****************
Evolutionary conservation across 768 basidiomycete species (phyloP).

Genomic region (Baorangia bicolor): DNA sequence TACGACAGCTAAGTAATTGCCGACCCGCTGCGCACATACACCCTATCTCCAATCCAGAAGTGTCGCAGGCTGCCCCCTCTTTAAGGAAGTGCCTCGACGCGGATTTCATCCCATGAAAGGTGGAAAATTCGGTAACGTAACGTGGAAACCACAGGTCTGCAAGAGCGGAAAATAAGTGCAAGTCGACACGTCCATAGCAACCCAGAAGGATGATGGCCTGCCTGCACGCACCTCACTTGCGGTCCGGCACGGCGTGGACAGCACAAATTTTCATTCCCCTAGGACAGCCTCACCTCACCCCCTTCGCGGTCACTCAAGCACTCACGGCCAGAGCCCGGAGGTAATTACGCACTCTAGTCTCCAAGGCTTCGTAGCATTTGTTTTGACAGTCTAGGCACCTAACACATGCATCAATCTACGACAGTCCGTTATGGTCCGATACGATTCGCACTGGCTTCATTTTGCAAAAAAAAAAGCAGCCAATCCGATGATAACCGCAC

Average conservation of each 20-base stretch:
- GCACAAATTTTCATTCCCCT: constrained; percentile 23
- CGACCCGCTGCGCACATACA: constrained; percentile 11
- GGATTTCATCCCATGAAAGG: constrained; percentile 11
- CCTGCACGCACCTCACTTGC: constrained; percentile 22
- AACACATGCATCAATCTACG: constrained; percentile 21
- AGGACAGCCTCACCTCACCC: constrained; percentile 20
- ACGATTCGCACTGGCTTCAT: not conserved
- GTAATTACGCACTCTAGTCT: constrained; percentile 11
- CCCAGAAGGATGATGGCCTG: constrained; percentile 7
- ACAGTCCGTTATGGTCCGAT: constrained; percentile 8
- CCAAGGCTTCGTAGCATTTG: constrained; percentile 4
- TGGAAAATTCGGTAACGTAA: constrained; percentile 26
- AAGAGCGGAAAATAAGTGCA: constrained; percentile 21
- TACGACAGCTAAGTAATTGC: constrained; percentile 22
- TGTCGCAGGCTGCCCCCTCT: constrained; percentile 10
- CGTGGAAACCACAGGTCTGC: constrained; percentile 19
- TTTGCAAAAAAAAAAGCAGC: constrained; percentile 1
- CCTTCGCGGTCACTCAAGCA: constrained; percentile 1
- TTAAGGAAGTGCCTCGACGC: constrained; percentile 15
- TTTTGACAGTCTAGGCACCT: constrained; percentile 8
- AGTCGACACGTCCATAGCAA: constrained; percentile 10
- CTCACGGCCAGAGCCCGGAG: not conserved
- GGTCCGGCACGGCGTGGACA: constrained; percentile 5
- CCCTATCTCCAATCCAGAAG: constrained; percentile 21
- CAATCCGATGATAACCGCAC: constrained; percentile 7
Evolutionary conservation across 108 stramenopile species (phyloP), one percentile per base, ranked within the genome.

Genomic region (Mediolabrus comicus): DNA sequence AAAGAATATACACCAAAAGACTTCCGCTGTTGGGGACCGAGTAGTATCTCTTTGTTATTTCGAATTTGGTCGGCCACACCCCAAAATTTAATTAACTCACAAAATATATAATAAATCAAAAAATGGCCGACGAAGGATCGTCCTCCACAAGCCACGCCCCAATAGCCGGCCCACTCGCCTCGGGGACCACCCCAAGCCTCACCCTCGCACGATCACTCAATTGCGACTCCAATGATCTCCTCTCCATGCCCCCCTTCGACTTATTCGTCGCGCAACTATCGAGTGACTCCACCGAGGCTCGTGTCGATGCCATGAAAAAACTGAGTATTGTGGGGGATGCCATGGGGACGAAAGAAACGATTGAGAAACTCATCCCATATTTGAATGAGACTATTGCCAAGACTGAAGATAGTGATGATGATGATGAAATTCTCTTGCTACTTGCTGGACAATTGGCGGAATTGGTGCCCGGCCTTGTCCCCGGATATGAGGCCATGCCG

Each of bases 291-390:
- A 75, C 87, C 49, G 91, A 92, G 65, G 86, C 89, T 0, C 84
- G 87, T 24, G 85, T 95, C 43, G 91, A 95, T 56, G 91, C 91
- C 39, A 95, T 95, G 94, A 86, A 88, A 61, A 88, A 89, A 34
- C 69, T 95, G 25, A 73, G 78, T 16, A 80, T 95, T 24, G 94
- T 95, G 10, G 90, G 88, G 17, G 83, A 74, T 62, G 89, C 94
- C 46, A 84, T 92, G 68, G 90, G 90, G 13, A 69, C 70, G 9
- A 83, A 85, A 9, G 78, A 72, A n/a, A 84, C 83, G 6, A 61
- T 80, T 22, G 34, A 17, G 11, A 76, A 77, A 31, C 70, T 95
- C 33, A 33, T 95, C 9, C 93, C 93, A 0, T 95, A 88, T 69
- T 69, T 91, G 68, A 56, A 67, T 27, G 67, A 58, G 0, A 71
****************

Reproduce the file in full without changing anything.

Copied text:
Evolutionary conservation across 768 basidiomycete species (phyloP).

Genomic region (Baorangia bicolor): DNA sequence TACGACAGCTAAGTAATTGCCGACCCGCTGCGCACATACACCCTATCTCCAATCCAGAAGTGTCGCAGGCTGCCCCCTCTTTAAGGAAGTGCCTCGACGCGGATTTCATCCCATGAAAGGTGGAAAATTCGGTAACGTAACGTGGAAACCACAGGTCTGCAAGAGCGGAAAATAAGTGCAAGTCGACACGTCCATAGCAACCCAGAAGGATGATGGCCTGCCTGCACGCACCTCACTTGCGGTCCGGCACGGCGTGGACAGCACAAATTTTCATTCCCCTAGGACAGCCTCACCTCACCCCCTTCGCGGTCACTCAAGCACTCACGGCCAGAGCCCGGAGGTAATTACGCACTCTAGTCTCCAAGGCTTCGTAGCATTTGTTTTGACAGTCTAGGCACCTAACACATGCATCAATCTACGACAGTCCGTTATGGTCCGATACGATTCGCACTGGCTTCATTTTGCAAAAAAAAAAGCAGCCAATCCGATGATAACCGCAC

Average conservation of each 20-base stretch:
- GCACAAATTTTCATTCCCCT: constrained; percentile 23
- CGACCCGCTGCGCACATACA: constrained; percentile 11
- GGATTTCATCCCATGAAAGG: constrained; percentile 11
- CCTGCACGCACCTCACTTGC: constrained; percentile 22
- AACACATGCATCAATCTACG: constrained; percentile 21
- AGGACAGCCTCACCTCACCC: constrained; percentile 20
- ACGATTCGCACTGGCTTCAT: not conserved
- GTAATTACGCACTCTAGTCT: constrained; percentile 11
- CCCAGAAGGATGATGGCCTG: constrained; percentile 7
- ACAGTCCGTTATGGTCCGAT: constrained; percentile 8
- CCAAGGCTTCGTAGCATTTG: constrained; percentile 4
- TGGAAAATTCGGTAACGTAA: constrained; percentile 26
- AAGAGCGGAAAATAAGTGCA: constrained; percentile 21
- TACGACAGCTAAGTAATTGC: constrained; percentile 22
- TGTCGCAGGCTGCCCCCTCT: constrained; percentile 10
- CGTGGAAACCACAGGTCTGC: constrained; percentile 19
- TTTGCAAAAAAAAAAGCAGC: constrained; percentile 1
- CCTTCGCGGTCACTCAAGCA: constrained; percentile 1
- TTAAGGAAGTGCCTCGACGC: constrained; percentile 15
- TTTTGACAGTCTAGGCACCT: constrained; percentile 8
- AGTCGACACGTCCATAGCAA: constrained; percentile 10
- CTCACGGCCAGAGCCCGGAG: not conserved
- GGTCCGGCACGGCGTGGACA: constrained; percentile 5
- CCCTATCTCCAATCCAGAAG: constrained; percentile 21
- CAATCCGATGATAACCGCAC: constrained; percentile 7
Evolutionary conservation across 108 stramenopile species (phyloP), one percentile per base, ranked within the genome.

Genomic region (Mediolabrus comicus): DNA sequence AAAGAATATACACCAAAAGACTTCCGCTGTTGGGGACCGAGTAGTATCTCTTTGTTATTTCGAATTTGGTCGGCCACACCCCAAAATTTAATTAACTCACAAAATATATAATAAATCAAAAAATGGCCGACGAAGGATCGTCCTCCACAAGCCACGCCCCAATAGCCGGCCCACTCGCCTCGGGGACCACCCCAAGCCTCACCCTCGCACGATCACTCAATTGCGACTCCAATGATCTCCTCTCCATGCCCCCCTTCGACTTATTCGTCGCGCAACTATCGAGTGACTCCACCGAGGCTCGTGTCGATGCCATGAAAAAACTGAGTATTGTGGGGGATGCCATGGGGACGAAAGAAACGATTGAGAAACTCATCCCATATTTGAATGAGACTATTGCCAAGACTGAAGATAGTGATGATGATGATGAAATTCTCTTGCTACTTGCTGGACAATTGGCGGAATTGGTGCCCGGCCTTGTCCCCGGATATGAGGCCATGCCG

Each of bases 291-390:
- A 75, C 87, C 49, G 91, A 92, G 65, G 86, C 89, T 0, C 84
- G 87, T 24, G 85, T 95, C 43, G 91, A 95, T 56, G 91, C 91
- C 39, A 95, T 95, G 94, A 86, A 88, A 61, A 88, A 89, A 34
- C 69, T 95, G 25, A 73, G 78, T 16, A 80, T 95, T 24, G 94
- T 95, G 10, G 90, G 88, G 17, G 83, A 74, T 62, G 89, C 94
- C 46, A 84, T 92, G 68, G 90, G 90, G 13, A 69, C 70, G 9
- A 83, A 85, A 9, G 78, A 72, A n/a, A 84, C 83, G 6, A 61
- T 80, T 22, G 34, A 17, G 11, A 76, A 77, A 31, C 70, T 95
- C 33, A 33, T 95, C 9, C 93, C 93, A 0, T 95, A 88, T 69
- T 69, T 91, G 68, A 56, A 67, T 27, G 67, A 58, G 0, A 71